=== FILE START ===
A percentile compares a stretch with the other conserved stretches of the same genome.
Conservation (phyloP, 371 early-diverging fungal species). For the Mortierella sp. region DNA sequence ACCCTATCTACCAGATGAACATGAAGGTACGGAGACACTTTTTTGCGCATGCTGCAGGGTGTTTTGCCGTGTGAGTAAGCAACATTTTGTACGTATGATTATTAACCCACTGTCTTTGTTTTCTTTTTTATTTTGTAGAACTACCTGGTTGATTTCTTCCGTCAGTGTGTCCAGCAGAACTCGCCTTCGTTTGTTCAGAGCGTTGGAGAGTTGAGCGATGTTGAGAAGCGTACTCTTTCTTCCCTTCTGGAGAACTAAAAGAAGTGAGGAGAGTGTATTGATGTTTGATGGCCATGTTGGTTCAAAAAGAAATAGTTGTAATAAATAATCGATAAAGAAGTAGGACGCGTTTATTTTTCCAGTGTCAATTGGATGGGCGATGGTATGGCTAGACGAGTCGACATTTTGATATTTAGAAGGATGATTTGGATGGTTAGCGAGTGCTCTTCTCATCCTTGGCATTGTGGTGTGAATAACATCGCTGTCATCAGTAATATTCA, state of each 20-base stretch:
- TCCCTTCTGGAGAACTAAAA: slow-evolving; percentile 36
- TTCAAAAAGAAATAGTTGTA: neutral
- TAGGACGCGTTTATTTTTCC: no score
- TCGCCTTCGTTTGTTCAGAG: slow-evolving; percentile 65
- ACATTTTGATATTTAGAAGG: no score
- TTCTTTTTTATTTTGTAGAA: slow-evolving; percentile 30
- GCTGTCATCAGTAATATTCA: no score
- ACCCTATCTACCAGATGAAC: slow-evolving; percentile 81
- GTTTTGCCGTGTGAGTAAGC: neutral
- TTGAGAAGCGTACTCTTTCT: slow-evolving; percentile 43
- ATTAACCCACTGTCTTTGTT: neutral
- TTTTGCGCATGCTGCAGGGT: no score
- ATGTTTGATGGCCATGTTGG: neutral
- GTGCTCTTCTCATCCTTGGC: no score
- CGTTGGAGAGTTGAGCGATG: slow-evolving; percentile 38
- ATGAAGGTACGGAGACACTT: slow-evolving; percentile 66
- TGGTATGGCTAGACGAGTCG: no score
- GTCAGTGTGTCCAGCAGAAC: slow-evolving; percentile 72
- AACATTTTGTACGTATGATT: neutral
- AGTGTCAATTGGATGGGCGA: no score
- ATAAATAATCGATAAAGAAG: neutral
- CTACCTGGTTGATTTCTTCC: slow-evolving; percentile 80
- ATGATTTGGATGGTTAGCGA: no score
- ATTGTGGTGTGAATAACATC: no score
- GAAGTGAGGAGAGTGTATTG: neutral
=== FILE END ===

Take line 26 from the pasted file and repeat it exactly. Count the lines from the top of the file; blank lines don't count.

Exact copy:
- ATTGTGGTGTGAATAACATC: no score